I have a new woodworking shop that I built behind my house. The shop has a 100 Amp panel and I have wire the shop for 110v/20a plugs and 220v/20a plugs. My house has a 225amp service and already has a 220v/100a breaker that was feeding a garage subpanel (no longer used).

Panel and breaker are Square D and I want t run a direct burial cable to the shop. Distance is 65 meters (about 200 feet). Total draw in the shop would be max 60 amps if I had everything running (lights, heater/AC, power tools, radio, etc) and although there would be voltage drop over the distance of the run, I think a 2/3 direct wire would still suffice.

I asked the inspector and he was only concerned about depth of trench etc.

I also wanted to use aluminum as it is cheaper than copper.

Trying to look at what cable to get and 2/3 aluminum Tech cable seems like it will do.


2 Answers 2


If it were me I would probably run 4/0 and mount a 100amp double pole breaker to feed it in your main panel. I'd come out of the breaker with #2 copper and then use a barrel connector to transition to the 4/0 aluminum on each hot line.. Then go the 200 ft in a conduit. In theory you don't need it that thick but I bet you would appreciate the less flickery lights when you turn on heavy loads out there.. You could also do direct burial, they make service cable that is approved for burial and you get a higher rating when buried in dirt because it is basically water cooled. 600v insulation, etc. If you make that trade off you may get annoyed every time you kick on a motor on. They make ul approved barrel connectors for the transition from #2 coper to 4/0 and aluminum and Home Depot carries them. The county inspector approved this method for me. I would call your local inspector and ask him. They are often helpful for the Diy folks when not swamped. Try again in early mornings before they are about, and try more than one..


  • 1
    Ask yourself, Are you the guy who uses the 100ft 16 gauge extension cord to run the chop saw? Or did you spring for the heavy duty 12 or 14 gauge one?
    – Jeff Mucha
    Mar 10, 2015 at 4:32
  • Part of what Jeff wrote is true, check your local codes, but as a standard direct burial URD #4 would be the way to go. Just remember it has to be 24 inches below grade.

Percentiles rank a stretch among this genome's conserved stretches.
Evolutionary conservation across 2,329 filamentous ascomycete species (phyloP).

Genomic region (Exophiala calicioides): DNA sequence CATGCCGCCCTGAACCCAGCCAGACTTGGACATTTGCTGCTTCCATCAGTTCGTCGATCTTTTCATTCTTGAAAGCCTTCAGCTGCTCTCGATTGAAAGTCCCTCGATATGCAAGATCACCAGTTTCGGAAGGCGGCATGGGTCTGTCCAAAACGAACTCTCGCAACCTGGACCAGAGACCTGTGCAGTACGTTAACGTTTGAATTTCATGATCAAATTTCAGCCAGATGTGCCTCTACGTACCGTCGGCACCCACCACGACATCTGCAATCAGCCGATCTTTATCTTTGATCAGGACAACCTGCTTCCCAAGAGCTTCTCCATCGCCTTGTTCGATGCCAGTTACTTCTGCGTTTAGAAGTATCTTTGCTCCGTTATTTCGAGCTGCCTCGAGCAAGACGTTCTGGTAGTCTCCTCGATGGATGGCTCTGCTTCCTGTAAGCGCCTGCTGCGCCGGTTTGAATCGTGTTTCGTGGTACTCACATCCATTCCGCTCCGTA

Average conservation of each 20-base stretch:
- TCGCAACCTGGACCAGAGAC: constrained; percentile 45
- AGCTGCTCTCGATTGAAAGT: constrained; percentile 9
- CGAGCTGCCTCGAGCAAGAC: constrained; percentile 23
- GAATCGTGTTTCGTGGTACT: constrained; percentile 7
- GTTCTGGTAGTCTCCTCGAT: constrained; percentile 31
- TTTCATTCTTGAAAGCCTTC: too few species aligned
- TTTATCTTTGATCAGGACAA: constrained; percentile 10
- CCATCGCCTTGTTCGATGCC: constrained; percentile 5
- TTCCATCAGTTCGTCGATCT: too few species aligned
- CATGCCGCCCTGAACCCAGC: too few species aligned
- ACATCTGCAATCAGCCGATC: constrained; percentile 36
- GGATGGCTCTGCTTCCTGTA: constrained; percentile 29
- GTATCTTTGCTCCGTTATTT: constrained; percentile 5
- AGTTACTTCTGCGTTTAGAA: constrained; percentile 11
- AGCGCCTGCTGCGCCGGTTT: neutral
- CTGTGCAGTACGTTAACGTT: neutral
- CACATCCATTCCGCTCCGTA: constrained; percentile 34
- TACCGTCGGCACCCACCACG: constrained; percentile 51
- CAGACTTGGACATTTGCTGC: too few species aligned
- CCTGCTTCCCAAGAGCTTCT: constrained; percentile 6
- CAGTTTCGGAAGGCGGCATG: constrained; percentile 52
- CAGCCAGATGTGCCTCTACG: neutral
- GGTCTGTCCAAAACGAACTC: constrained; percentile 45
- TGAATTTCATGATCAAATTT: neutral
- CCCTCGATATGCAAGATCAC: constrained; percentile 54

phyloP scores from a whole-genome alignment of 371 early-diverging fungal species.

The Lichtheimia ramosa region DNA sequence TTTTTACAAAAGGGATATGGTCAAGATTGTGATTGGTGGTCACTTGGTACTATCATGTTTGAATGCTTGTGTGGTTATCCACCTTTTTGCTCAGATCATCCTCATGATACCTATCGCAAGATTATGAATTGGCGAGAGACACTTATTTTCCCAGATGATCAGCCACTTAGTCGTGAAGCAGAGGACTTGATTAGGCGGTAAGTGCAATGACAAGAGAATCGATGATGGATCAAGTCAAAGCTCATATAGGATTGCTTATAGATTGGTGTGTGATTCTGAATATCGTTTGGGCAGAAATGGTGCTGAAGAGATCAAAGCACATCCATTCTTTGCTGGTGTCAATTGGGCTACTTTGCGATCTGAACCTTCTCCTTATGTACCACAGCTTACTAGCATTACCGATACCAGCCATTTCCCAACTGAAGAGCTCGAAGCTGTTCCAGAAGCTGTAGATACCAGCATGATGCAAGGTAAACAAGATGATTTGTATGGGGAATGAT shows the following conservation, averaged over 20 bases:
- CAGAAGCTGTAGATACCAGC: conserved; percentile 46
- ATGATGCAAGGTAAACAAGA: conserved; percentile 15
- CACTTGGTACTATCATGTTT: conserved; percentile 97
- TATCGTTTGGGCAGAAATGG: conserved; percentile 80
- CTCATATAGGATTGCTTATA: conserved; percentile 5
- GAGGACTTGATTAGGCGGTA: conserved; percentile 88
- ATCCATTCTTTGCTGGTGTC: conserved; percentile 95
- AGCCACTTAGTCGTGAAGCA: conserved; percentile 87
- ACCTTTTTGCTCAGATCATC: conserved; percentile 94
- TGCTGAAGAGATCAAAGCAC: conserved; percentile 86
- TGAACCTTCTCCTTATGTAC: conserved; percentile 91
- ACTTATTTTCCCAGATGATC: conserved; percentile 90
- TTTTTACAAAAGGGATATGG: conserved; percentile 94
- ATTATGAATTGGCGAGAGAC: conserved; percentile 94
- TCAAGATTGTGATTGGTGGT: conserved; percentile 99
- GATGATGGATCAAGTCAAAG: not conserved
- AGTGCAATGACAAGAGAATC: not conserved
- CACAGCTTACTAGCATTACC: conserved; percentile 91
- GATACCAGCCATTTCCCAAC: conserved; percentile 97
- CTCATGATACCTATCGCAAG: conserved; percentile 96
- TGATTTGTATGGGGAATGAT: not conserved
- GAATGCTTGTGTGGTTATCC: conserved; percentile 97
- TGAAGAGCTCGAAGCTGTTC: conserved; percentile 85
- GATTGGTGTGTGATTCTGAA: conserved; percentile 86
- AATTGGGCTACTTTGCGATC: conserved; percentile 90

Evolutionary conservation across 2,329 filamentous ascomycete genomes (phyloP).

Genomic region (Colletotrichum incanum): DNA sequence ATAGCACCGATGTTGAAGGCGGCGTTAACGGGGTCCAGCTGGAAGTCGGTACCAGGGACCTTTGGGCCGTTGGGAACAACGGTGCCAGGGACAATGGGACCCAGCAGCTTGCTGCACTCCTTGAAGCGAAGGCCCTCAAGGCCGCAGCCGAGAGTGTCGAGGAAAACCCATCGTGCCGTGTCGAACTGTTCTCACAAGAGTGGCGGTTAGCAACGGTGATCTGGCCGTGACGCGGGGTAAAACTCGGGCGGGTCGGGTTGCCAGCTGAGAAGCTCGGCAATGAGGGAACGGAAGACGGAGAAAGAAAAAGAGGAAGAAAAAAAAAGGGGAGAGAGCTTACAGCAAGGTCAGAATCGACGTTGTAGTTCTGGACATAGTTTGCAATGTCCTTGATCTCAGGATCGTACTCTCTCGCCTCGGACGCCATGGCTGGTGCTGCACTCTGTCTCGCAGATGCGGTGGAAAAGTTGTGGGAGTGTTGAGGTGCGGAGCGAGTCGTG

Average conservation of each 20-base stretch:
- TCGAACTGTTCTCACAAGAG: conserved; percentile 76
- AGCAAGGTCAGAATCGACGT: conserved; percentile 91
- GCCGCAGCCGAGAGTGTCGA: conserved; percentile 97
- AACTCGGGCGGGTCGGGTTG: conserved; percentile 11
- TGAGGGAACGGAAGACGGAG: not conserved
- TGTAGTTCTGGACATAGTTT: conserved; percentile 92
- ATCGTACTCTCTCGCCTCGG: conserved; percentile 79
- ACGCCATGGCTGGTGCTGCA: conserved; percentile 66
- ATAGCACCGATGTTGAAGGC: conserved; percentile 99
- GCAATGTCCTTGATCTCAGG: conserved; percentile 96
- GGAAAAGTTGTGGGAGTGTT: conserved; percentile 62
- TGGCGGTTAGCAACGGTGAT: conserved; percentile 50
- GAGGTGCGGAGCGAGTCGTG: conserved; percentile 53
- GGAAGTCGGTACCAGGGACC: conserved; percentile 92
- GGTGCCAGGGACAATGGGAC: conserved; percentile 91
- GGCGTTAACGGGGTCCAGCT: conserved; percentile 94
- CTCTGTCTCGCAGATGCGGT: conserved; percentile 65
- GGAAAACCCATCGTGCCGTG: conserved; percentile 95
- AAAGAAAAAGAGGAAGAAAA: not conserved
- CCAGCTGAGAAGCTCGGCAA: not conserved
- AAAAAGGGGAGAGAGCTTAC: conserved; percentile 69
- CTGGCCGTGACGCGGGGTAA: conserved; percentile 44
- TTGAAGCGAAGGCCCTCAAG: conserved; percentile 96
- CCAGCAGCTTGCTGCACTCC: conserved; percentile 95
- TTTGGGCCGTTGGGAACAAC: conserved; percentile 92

– Bob Brooks
    Aug 8, 2015 at 4:37
  • Would these barrel connectors be inside the main panel or in a separate box? Jul 13, 2018 at 16:35

For a 100 ampere circuit, the conductors will likely be required to be 3 AWG copper or 1 AWG aluminum. However, if you care about power quality, you're going to want to increase the size of the conductors to reduce voltage drop.

It's recommended to reduce voltage drop to below 3% of the supply voltage. So for a 240 volts supply, you'll want the drop less than 7.2 volts. When I calculate voltage drop for panel feeders, I always use the maximum ampere rating of the circuit. This is a worst case calculation, if you're pulling the maximum capacity of the circuit. Calculating it this way, means that I don't have to do a load calculation (which is usually impossible over the internet). It also reduces the chances of having power quality issues, if you get up near the maximum current limit of the circuit.

3 AWG copper and 1 AWG aluminum conductors, have a resistance of about 0.254 ohms per thousand feet. If I plug that into a voltage drop formula, I can figure out what the voltage drop across the conductors will be.

Voltage drop (VD) = length (L) * 2 * ohms/ft. * current (A)
VD = 200 ft. * 2 * 0.000254 ohms/ft. * 100 amperes
VD = 400 * 0.000254 ohms/ft. * 100 amperes
VD = 40000 * 0.000254 ohms/ft.
VD = 10.16 Volts

Since this is greater than 7.2 volts, I'll try the next larger size conductors (#2 cu. 1/0 al.).

VD = 40000 * 0.000200 ohms/ft.
VD = 8 volts

Getting closer, but the voltage drop is still too high. Once again with the next larger size (#1 cu. 2/0 al).

VD = 40000 * 0.000157 ohms/ft.
VD = 6.28 volts

6.28 volts is less than 3% of 240 volts, so I found the size conductors to use.


To feed a 100 ampere secondary panel 200 ft. from the main panel, you'll want to use 1 AWG copper or 2/0 aluminum conductors. This is large enough to safely carry 100 amperes, and to maintain power quality over the distance.


  • You'll want to feed the panel using 4 conductors (hot, hot, neutral, ground).
  • You'll have to isolate the grounded (neutral) conductors and bus bar in the secondary panel.
  • You'll have to install an adequate grounding electrode system at the outbuilding, and bond the grounding conductor to it.

Conductor resistance values are from Table 8 Conductor Properties, from chapter 9 of the 2014 National Electrical Code

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